EXCLUSIVE: VH1 Trailblazers Honors will celebrate two women closely associated with some timely subjects next month: The Handmaid’s Tale author Margaret Atwood and #MeToo founder and activist Tarana Burke.
They will be feted as vanguards along with previously announced honorees House Speaker Nancy Pelosi and Oscar-nominated filmmaker Ava DuVernay. The hourlong special will air on VH1 and Logo at 9 p.m. Friday, March 8 — International Women’s Day — to mark the kickoff of Women’s History Month. Read VH1‘s mini-bios of Burke and Atwood below.
Rita Ora is set to perform her personal anthem “Soul Survivor,” and additional talent will be announced.
VH1 Trailblazer Honors will celebrate today’s most respected politicians, entertainers, artists, activists, allies and icons who have dedicated their time and steadfast commitments to the women’s movement and beyond,” VH1 said. Centered on the past year’s incredible breakthroughs in female empowerment and human rights, the annual event will feature the landmark achievements of its honorees.
The event will take place at the Wilshire Ebell Theatre in Los Angeles, a National Historic Landmark and extension of the Ebell of Los Angeles, a 125-year-old organization founded by women for women.
VH1 Trailblazer Honors is executive produced by Amy Doyle, Vanessa WhiteWolf and Andria Parides, with Lauren Quinn directing.
Atwood is the author of more than fifty books of fiction, poetry and critical essays. She is best-known for her modern classic The Handmaid’s Tale, now a critically acclaimed television series. Her most recent novels include The Heart Goes Last and the MaddAddam trilogy – the Giller and Booker Prize-shortlisted Oryx and Crake, and The Year of the Flood. In addition to her success as a writer, Atwood is also committed to being active through various philanthropic endeavors. In 2018, Equality Now honored Atwood as a longtime advocate of women’s rights. She continues to use her platform to aid victims of sexual assault and advocates for gender equality and human rights. She was also one of seventeen authors to sell naming rights to characters from their works to raise money for the Freedom from Torture, a charity that provides therapy and support for torture victims.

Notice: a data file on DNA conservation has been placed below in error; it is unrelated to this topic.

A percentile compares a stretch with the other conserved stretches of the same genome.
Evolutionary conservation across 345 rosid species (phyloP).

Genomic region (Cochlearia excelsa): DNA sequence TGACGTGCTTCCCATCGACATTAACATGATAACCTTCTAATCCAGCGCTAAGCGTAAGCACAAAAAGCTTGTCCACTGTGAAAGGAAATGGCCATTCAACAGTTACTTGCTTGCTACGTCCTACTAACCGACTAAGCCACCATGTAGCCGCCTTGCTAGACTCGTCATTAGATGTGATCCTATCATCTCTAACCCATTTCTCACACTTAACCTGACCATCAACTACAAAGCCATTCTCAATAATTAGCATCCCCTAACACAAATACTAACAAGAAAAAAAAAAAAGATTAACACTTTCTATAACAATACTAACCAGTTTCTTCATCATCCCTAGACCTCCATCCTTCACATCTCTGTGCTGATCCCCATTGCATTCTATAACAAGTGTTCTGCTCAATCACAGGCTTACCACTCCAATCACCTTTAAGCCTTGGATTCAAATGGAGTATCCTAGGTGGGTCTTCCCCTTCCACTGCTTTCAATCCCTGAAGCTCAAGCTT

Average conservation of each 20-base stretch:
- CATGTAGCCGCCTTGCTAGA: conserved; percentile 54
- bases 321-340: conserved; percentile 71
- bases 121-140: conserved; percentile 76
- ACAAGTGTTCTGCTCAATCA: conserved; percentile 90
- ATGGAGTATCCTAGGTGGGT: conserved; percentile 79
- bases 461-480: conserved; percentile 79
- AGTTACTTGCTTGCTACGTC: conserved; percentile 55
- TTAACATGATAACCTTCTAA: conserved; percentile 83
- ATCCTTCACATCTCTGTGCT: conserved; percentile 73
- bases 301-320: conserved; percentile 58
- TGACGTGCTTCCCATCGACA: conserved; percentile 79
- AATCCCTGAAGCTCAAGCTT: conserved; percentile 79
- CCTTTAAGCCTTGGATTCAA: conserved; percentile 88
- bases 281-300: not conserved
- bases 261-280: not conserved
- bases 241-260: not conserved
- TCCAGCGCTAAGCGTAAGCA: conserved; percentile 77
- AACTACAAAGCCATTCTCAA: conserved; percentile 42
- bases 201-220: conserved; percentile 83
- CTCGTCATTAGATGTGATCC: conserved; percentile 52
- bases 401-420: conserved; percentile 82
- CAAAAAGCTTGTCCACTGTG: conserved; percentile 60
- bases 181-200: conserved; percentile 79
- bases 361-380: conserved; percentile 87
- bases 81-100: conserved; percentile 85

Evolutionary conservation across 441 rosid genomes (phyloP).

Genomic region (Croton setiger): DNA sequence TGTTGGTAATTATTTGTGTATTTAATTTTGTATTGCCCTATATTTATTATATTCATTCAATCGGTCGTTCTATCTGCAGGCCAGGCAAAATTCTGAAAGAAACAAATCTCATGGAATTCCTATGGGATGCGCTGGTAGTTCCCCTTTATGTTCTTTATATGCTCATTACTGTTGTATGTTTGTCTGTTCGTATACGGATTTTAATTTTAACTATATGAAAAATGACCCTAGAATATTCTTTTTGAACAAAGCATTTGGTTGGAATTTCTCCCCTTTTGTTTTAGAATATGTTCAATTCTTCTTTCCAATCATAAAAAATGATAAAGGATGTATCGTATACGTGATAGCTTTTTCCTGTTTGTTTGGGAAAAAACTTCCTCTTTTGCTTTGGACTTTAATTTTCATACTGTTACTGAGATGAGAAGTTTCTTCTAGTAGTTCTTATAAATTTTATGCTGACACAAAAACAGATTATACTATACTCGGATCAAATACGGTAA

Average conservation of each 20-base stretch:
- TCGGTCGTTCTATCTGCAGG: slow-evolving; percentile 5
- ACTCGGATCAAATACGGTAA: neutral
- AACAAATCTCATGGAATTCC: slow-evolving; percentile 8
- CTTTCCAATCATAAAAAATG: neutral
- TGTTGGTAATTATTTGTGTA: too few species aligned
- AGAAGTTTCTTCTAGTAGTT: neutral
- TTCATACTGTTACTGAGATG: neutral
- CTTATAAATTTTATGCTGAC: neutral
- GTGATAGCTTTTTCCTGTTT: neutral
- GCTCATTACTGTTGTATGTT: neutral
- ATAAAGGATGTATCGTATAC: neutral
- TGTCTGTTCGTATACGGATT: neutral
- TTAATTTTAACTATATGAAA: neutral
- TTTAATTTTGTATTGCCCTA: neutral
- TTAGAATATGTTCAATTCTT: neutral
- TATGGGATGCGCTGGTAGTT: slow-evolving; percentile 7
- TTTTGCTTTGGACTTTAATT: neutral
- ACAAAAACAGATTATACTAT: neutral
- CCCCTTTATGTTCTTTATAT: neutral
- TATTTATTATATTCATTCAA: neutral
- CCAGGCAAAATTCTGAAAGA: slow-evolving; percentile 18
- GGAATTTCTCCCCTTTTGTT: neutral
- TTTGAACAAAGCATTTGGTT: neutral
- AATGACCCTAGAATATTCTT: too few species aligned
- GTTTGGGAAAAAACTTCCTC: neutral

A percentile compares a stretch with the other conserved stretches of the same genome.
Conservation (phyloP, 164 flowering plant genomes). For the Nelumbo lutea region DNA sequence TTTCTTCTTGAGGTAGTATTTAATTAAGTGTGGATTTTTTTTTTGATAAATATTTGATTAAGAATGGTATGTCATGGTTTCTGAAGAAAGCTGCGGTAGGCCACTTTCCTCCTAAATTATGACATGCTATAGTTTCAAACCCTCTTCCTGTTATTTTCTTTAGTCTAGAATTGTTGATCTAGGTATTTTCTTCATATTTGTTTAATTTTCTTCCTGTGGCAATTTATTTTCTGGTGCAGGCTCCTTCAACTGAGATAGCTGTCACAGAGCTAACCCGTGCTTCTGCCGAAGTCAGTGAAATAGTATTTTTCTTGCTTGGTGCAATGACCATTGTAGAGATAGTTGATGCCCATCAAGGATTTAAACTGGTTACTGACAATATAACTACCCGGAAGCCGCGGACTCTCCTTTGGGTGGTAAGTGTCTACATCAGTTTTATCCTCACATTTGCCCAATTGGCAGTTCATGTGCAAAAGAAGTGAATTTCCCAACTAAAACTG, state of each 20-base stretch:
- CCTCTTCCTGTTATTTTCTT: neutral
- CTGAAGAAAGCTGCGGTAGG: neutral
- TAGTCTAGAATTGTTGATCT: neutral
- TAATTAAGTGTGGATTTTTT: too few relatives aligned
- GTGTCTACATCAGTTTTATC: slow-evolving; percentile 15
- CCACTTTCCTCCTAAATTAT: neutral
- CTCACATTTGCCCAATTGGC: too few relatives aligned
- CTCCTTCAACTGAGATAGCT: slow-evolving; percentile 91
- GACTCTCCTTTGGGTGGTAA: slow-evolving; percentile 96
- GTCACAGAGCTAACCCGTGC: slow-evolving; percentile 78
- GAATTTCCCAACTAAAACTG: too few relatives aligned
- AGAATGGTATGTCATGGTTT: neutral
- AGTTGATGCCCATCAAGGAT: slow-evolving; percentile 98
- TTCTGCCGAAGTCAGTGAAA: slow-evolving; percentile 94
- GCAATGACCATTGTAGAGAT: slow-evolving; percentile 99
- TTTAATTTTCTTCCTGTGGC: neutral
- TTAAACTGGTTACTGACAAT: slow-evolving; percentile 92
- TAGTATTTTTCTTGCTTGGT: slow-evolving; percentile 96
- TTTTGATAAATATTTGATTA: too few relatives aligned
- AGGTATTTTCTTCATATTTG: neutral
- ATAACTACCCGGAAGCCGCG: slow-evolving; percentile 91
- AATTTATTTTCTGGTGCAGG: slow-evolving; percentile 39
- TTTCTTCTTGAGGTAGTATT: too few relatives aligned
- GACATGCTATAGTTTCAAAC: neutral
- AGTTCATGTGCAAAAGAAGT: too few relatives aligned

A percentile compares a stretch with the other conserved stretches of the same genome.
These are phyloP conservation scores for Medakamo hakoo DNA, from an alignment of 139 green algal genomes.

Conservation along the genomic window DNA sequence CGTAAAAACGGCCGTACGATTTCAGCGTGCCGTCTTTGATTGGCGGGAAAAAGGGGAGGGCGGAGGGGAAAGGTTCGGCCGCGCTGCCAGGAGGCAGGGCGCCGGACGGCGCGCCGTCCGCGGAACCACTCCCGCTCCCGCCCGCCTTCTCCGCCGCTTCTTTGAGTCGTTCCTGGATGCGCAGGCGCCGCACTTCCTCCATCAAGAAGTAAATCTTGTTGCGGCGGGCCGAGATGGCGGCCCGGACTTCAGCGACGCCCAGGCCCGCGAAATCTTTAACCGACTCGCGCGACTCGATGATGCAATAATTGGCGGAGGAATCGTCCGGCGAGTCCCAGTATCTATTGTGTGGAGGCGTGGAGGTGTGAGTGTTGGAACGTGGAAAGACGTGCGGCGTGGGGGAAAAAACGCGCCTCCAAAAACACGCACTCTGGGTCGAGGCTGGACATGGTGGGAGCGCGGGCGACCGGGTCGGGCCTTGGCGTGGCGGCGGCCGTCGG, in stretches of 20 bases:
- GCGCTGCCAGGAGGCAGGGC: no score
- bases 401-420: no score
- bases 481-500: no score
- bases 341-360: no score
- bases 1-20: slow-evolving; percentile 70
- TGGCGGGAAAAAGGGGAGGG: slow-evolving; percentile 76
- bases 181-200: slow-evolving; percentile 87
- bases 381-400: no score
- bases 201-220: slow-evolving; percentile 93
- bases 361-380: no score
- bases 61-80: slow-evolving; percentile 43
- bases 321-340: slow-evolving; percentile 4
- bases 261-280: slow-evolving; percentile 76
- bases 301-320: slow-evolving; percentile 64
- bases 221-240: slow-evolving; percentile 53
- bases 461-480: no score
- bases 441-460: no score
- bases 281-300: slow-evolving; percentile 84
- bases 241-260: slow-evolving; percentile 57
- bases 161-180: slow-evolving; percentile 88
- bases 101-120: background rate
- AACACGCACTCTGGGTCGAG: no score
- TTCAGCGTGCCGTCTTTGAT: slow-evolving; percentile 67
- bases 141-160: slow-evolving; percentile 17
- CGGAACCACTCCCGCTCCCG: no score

For more than 25 years, activist and advocate Burke has worked at the intersection of racial justice, arts and culture and sexual violence. Fueled by commitments to interrupt sexual violence and other systemic inequalities disproportionately impacting marginalized people, particularly black women and girls, Burke has created and led various campaigns focused on increasing access to resources and support for impacted communities, including the ‘me too’ movement. In 2003 she co-founded Just Be Inc., an organization committed to the leadership development and wellness of Black girls. In 2006 she began working with students in the Black Belt using ‘me too’ as a tool for healing, education and action. In the years following, the ‘me too’ movement quickly expanded beyond young people to include adult women and men, queer and trans folks and all marginalized groups. In October 2017 #metoo became a viral phenomenon that quickly spread around the world and Burke has emerged as a global leader in the evolving conversation around sexual violence and the need for survivor-centered solutions. Her theory of using empathy to empower survivors is changing the way the nation and the world thinks about and engages with survivors. Burke was named Time Magazine 2017 Person of the Year along with the ‘Silence Breakers’, a group recognized for standing up against sexual harassment and violence. In 2018, she was featured on the covers of Time Magazine as one of the 100 most influential people in the world and Variety Magazine’s Power of Women issue. She is the recipient of the Ridenhour Prize, The Change Makers Award from Black Girls Rock and topped the 2018 The Root 100 list as the most influential African American.